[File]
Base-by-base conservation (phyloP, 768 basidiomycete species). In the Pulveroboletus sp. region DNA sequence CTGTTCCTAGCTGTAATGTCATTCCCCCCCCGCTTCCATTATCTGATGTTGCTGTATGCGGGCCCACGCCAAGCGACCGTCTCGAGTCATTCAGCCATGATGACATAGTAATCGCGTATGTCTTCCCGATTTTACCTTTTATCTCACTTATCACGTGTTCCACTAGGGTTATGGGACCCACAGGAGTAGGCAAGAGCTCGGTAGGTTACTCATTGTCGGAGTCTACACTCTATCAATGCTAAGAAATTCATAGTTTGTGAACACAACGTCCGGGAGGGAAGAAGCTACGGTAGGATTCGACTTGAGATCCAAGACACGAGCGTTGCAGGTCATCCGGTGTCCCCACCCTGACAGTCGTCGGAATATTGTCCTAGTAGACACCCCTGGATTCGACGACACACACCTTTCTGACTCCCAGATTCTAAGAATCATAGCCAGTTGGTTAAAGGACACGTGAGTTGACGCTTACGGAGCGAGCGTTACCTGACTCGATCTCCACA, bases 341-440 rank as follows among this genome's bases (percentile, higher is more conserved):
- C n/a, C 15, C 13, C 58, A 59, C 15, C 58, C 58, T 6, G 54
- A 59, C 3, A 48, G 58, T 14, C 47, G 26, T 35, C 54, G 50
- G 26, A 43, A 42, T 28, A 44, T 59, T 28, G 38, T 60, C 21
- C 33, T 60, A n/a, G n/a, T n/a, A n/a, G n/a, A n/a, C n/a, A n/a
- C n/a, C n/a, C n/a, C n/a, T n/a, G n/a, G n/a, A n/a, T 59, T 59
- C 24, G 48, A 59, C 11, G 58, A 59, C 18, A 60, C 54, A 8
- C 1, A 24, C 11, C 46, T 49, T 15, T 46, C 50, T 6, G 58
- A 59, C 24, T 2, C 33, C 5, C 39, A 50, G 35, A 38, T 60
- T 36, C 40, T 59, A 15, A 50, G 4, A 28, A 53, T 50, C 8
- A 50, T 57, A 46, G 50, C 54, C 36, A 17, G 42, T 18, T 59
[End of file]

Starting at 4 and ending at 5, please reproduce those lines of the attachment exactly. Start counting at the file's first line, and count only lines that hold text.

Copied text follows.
- G 26, A 43, A 42, T 28, A 44, T 59, T 28, G 38, T 60, C 21
- C 33, T 60, A n/a, G n/a, T n/a, A n/a, G n/a, A n/a, C n/a, A n/a